Annals Thyroid Res. 2019; 5(1): 188-195.
New Score for Risk Stratification and Sub-classification of Bethesda III Thyroid Nodule for Optimum Management; CUC Score (Cytological, Radiological, and Clinical Scoring System)
Elsaady A1*, Abdelgawad W2
1Department of General Surgery, Kafr Elshikh General Hospital, Egypt
2Facuty of Medicine, Suez University, Egypt
*Corresponding author: Ahmed Elsaady, Department of General Surgery, Kafr Elshikh General Hospital, Egypt
Received: March 05, 2019; Accepted: April 12, 2019; Published: April 19, 2019
Background: Thyroid swelling is a common clinical problem. The Bethesda classification of FNAC of the thyroid swelling is very helpful in decision making and choosing the optimum management policy. However, Bethesda III is still a problem with a wide recommendation in the management. Histologically, Bethesda III is a heterogeneous group with considerable cytological variations that proved to be of variable malignant risk. Accordingly, there is a need to subcategorize the Bethesda III into subgroups of variable malignant risk and clear recommendation in the management in order to avoid unnecessary surgery or omit necessary one.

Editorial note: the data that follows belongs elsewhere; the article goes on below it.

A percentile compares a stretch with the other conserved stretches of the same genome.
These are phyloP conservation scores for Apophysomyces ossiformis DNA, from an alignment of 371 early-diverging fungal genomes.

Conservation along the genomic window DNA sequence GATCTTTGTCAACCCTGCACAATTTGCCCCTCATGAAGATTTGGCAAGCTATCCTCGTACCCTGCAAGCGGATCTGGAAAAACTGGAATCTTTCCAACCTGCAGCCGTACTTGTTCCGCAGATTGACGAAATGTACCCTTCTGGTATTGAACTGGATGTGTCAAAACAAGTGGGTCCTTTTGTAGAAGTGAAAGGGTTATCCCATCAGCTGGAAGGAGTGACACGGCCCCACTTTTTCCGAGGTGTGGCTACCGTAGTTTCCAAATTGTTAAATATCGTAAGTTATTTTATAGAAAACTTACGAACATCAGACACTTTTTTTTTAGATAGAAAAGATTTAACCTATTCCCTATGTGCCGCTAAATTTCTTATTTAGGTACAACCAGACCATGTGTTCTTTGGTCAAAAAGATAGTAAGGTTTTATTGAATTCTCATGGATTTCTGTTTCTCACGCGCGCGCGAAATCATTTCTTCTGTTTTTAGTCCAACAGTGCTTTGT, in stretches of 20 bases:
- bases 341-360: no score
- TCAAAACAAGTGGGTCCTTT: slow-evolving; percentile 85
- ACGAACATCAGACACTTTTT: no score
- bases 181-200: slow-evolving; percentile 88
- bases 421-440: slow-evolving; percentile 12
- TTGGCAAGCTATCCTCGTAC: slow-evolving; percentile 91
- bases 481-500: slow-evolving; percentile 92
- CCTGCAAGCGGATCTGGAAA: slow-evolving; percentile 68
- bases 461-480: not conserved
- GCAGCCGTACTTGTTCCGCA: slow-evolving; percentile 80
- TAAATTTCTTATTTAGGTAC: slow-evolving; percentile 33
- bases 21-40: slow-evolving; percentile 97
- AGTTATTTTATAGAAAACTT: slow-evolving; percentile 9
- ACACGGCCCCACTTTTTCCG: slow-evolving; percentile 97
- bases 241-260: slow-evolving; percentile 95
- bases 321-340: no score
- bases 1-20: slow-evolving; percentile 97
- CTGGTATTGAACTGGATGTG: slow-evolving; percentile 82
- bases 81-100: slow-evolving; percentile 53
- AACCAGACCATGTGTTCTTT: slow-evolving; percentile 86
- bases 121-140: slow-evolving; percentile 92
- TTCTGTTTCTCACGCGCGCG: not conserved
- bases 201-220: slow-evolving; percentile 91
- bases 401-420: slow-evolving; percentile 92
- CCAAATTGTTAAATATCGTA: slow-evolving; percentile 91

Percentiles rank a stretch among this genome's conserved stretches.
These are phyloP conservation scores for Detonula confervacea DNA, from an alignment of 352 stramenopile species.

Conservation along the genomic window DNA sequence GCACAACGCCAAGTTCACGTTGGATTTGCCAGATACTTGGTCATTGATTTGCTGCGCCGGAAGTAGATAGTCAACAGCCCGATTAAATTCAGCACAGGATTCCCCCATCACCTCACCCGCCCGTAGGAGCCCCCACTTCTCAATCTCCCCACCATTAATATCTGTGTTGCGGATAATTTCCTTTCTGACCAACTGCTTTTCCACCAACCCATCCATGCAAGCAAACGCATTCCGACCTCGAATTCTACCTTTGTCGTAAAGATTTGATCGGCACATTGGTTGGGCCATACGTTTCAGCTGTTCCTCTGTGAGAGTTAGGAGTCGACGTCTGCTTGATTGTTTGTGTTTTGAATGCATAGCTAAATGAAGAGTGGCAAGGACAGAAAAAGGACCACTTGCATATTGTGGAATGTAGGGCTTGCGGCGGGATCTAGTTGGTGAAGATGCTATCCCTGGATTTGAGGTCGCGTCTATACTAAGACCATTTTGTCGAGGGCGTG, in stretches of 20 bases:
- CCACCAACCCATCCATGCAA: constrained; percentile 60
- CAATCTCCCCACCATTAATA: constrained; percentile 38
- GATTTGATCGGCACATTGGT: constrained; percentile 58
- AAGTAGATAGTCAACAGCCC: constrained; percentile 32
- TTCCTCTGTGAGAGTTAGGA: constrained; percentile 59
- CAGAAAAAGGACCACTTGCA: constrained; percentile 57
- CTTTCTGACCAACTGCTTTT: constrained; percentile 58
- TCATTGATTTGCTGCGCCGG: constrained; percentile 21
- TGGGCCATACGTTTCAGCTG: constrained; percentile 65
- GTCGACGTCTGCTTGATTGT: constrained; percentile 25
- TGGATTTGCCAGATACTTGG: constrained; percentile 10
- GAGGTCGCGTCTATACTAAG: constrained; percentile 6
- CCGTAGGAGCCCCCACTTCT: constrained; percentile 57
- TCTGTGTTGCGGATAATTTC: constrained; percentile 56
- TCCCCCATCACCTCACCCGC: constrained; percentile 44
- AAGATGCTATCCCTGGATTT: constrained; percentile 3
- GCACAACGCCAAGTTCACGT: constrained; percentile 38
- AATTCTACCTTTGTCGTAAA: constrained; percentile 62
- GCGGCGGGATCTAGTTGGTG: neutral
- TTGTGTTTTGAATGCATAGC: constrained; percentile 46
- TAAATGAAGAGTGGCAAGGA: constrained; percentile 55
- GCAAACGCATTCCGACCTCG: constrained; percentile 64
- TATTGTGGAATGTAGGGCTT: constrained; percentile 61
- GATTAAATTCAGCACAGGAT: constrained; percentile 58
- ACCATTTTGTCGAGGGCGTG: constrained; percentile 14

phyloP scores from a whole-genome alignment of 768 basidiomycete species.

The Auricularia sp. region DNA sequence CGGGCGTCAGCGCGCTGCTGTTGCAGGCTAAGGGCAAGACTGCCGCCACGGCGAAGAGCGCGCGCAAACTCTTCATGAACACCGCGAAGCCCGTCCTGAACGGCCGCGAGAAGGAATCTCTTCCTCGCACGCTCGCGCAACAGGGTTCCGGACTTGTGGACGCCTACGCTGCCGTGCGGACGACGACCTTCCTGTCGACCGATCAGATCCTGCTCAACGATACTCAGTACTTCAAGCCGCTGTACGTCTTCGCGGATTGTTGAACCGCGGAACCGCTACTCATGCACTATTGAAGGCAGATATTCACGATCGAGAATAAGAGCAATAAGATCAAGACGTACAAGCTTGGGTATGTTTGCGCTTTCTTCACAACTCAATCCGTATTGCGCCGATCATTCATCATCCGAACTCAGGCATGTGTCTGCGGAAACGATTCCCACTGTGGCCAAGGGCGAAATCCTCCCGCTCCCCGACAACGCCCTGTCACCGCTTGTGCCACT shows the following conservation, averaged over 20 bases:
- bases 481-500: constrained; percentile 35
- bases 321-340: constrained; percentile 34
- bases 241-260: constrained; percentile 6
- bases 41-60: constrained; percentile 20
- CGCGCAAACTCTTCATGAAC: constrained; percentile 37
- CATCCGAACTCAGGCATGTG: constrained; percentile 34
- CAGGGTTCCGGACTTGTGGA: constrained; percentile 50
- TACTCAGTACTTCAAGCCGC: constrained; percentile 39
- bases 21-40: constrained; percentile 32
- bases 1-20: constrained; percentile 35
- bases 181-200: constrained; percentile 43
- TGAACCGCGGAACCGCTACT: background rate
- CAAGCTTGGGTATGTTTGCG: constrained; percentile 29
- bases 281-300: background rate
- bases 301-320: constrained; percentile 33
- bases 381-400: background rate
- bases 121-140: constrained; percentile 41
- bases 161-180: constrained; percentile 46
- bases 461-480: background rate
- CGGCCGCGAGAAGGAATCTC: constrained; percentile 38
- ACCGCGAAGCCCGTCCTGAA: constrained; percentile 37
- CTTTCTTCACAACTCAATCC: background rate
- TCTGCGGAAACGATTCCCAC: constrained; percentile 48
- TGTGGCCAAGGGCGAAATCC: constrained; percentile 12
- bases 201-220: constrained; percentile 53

Materials and Methods: The study assumed a score system that includes the cytological and ultrasongraphic features in addition to the clinical risk factors in the assessment and getting subcategories for Bethesda III. The study is a retrospective one that was delivered from May 2016 to January 2019. The cytological features were further subdivided into follicular lesion of undetermined significance or atypia of undetermined significance, while the ultrasound features were standardized by TIRABS. The patients were also assessed for the age, gender, and family history of thyroid cancer, in addition to the red flag sings in the clinical data The latter includes hard consistency, fixed nodule, and or rapid growth or recent onset of the swelling within four to six months. The patients were classified according to the CUC (cytological, ultrasongraphic & clinical) score into three groups; group CUC I; which includes patients with score three or less. Group CUC (2) includes patients with score four or five, and group CUC (3) which includes patients with score six or more. The study assessed the malignant risk in each group. Results: Five hundred and sixty-nine (569) patients were presented in the study and with Bethesda III constituted 23% (131/569). (9/131) Patients (7%) with Bethesda III were sent for repetition of FNAC and 18% (24/131) were observed. While 106 (81%) patients sent for surgery. The total cases with reported malignancy after thyroidectomy were 14 patients (13%). The malignant cases were two (5.5%) in CUC (1) group and four cases (9.5%) in CUC (2) and eight cases (28%) in group CUC (3). On comparisons the three groups, a significant difference was present in the rate of malignancy. Group CUC (3) has the highest risk for malignancy with five folds more than group CUC (I) and three folds more than group CUC (2).